Arkansas Viagra Melanoma Lawsuit

Viagra Melanoma Lawsuit
“Viagra tablet” by Tim.Reckmann, used under CC BY/cropped from original

Viagra is a popular medication that is often prescribed to men who suffer from erectile dysfunction. Viagra is also prescribed under the name Revatio to men who suffer from pulmonary arterial hypertension. A Viagra Melanoma lawsuit alleges that drug maker Pfizer has failed to inform users about the potential melanoma causing side effects of Viagra.

If you or loved one took Viagra and subsequently developed skin cancer, contact an Arkansas Viagra Lawsuit attorney at the Johnson & Vines Law Firm today. We offer free, no obligation consultations, and we can help you determine whether you have a claim. You can contact us by filling out the form on this page, calling us at 501-777-7777, or emailing us at [email protected].

Important: The time you have to pursue a claim is limited. Contact us for more information.

Is There a Connection Between Skin Cancer and Viagra?

Skin cancer is the most commonly diagnosed form of cancer. But melanoma is a rare and deadly form. Although skin cancer is often treatable, a small percentage of people who develop melanoma experience life-threatening complications, including death.

According to a study published in The Journal of the American Medical Association (JAMA), men who use Viagra have up to an 84 percent chance of developing Melanoma. This study was performed with 25,848 men and took place over a 10-year period. The study yielded the following results.

  • 142 men developed Melanoma
  • 580 men developed Squamous Cell Carcinoma
  • 3,030 men developed Basal Cell Carcinoma

The results concluded that once erectile dysfunction was eliminated as a cause, Viagra contributed to a significantly higher risk of melanoma. The way the drug acts on certain cellular pathways may encourage skin cancer cells to spread to other parts of the body. Once cancer starts to spread throughout the body, it is hard to treat and can lead to death.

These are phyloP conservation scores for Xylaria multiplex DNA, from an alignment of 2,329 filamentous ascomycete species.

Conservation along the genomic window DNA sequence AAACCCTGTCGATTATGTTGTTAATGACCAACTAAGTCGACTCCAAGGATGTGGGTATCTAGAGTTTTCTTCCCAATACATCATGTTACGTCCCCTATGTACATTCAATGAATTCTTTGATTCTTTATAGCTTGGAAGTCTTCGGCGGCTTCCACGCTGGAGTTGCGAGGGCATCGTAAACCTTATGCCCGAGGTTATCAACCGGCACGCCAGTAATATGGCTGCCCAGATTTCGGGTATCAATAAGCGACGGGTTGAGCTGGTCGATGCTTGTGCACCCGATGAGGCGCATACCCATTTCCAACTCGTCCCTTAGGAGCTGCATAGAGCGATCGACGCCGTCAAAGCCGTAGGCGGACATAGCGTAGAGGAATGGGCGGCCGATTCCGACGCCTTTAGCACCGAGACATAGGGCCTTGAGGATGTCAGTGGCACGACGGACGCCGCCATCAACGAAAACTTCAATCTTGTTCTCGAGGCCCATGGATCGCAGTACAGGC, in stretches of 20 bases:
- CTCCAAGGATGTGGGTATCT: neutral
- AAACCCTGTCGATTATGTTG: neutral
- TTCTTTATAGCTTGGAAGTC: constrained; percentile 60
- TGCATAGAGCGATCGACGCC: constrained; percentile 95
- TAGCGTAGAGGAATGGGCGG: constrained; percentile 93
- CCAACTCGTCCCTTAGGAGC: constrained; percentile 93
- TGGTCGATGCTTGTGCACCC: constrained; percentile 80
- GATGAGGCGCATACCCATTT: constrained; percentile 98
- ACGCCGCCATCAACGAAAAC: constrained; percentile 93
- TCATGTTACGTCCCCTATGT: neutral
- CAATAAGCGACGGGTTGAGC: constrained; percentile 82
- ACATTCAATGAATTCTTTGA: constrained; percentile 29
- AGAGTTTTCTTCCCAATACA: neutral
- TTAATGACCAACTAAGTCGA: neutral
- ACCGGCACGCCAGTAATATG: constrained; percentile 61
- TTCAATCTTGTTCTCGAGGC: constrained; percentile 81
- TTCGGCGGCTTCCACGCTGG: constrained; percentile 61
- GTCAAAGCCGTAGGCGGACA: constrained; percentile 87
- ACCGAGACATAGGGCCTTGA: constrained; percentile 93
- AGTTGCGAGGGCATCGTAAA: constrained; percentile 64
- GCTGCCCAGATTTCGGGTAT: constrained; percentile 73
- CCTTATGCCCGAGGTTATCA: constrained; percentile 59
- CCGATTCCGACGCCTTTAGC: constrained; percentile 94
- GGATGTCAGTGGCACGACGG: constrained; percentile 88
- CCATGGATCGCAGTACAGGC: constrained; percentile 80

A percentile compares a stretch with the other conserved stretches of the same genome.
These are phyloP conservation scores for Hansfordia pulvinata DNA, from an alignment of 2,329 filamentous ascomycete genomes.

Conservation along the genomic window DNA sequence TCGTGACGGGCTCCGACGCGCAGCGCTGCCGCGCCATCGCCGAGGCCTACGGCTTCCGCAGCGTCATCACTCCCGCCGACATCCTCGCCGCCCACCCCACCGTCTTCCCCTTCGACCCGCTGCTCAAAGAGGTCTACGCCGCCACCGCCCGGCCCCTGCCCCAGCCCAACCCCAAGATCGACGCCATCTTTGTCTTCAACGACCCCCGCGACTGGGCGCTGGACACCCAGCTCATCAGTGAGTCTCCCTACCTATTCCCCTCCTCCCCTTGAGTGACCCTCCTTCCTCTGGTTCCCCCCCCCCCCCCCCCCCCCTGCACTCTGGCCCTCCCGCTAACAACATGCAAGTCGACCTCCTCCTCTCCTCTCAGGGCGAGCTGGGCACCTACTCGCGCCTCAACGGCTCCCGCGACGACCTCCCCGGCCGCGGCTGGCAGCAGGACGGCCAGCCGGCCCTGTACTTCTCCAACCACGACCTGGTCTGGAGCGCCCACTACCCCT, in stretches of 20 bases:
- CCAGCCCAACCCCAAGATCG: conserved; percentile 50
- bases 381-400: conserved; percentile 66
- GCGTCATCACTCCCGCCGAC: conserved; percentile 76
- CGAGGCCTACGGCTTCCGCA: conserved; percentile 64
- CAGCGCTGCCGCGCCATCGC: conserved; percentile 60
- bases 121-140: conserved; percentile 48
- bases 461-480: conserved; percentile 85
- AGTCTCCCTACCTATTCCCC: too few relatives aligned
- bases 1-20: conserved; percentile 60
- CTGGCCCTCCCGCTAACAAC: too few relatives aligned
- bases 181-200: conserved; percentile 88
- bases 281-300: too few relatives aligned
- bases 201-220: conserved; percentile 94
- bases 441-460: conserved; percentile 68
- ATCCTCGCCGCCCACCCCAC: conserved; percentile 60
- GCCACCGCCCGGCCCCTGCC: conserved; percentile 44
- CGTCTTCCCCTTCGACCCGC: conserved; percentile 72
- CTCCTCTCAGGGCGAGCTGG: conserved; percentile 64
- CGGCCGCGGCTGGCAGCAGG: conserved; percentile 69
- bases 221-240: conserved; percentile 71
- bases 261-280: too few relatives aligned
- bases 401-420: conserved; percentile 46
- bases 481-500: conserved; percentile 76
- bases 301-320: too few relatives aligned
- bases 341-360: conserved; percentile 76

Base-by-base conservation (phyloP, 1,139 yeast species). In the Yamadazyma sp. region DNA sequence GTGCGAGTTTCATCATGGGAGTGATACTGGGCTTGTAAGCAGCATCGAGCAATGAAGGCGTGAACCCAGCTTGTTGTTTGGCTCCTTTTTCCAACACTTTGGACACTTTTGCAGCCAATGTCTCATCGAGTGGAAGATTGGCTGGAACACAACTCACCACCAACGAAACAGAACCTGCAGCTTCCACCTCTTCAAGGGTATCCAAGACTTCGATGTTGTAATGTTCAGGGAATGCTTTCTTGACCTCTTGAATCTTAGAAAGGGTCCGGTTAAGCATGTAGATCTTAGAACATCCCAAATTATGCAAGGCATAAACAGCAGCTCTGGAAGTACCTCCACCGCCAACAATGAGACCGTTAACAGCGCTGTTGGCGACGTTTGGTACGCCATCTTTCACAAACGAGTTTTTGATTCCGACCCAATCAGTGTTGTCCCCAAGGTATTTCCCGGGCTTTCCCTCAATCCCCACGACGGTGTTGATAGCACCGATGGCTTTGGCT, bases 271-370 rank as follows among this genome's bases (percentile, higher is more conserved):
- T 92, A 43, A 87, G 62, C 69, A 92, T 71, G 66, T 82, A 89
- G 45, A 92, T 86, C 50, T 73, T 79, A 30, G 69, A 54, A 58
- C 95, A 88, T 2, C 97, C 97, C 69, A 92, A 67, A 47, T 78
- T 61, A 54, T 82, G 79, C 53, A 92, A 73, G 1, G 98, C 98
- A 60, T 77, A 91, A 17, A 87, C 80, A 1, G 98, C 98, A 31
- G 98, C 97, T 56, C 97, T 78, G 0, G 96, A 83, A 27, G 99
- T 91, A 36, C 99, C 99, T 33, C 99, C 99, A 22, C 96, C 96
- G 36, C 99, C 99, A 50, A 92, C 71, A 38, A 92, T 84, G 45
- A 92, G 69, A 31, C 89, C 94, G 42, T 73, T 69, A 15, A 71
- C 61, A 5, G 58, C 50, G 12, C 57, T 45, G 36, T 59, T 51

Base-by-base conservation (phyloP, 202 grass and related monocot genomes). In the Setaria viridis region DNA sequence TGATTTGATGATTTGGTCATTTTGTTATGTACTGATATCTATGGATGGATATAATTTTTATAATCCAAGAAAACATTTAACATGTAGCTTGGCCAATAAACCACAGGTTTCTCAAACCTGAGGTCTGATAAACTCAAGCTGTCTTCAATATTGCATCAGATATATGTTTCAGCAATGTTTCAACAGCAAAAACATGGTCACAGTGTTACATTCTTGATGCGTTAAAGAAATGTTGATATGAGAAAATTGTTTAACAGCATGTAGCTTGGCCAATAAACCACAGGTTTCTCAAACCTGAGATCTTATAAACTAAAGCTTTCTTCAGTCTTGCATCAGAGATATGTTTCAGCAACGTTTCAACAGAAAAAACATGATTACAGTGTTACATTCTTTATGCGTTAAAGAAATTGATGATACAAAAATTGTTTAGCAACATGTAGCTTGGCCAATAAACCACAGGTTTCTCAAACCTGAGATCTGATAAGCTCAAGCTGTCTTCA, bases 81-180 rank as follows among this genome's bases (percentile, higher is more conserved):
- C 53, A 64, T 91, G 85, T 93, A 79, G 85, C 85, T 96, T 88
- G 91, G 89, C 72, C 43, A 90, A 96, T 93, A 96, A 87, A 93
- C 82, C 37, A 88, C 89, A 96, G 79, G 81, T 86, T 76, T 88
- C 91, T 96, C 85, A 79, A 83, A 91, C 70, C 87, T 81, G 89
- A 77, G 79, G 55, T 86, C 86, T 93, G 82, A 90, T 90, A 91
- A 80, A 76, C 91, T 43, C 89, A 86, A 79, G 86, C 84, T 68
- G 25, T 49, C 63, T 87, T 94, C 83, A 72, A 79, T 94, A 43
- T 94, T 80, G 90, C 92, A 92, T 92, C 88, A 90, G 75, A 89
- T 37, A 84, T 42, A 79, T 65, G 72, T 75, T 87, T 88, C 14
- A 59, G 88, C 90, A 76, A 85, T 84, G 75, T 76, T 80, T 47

Recent research suggests that Viagra may lower immunity and decrease the ability to fight off certain types of skin cancer. The medication reportedly impedes the production of the cancer-fighting protein PDE5A, which can lead to development and spread of cancer.

Melanoma can have the following symptoms:

  • Increase in moles
  • Abnormally shaped moles
  • Slow-healing wounds
  • Bleeding or weeping moles and skin
  • Moles larger than an inch in diameter
  • Inflamed, itchy or swollen patches of skin

In many cases, the early signs of skin cancer are often overlooked, and the disease is not caught until it has progressed to the more severe stages.

Arkansas Viagra Lawsuit AttorneyViagra Melanoma Lawsuit

Lawsuits allege that Pfizer knew about Viagra’s role in the development of skin cancer and failed to inform the public and medical community about the risks associated with Viagra use. Although a link has been established between melanoma and Viagra, Pfizer has reportedly not added warnings to its labels or issued advisements to the medical community regarding its use and link between skin cancer and Viagra.

Because of the lack of warnings from the drug’s manufacturer about the correlation between Viagra and skin cancer, men filing a Viagra Melanoma lawsuit claim they were not able to seek out early detection to improve their prognosis.

The Time You Have to Pursue a Claim is Limited. Contact Us Today.

If you have questions about a Viagra melanoma lawsuit, or if you want to speak with an Arkansas Viagra lawsuit attorney, contact the Johnson & Vines law firm today. You can contact us by filling out the form on this page, calling us at 501-777-7777, or emailing us at [email protected].

After you contact us, an attorney will follow up with you to get more information about your case. There is no cost or obligation to speak with us, and all of the information you provide is confidential.

Please note that the law limits the time you have to pursue a claim or file a lawsuit for an injury. If you think you have a case, you should not delay taking action.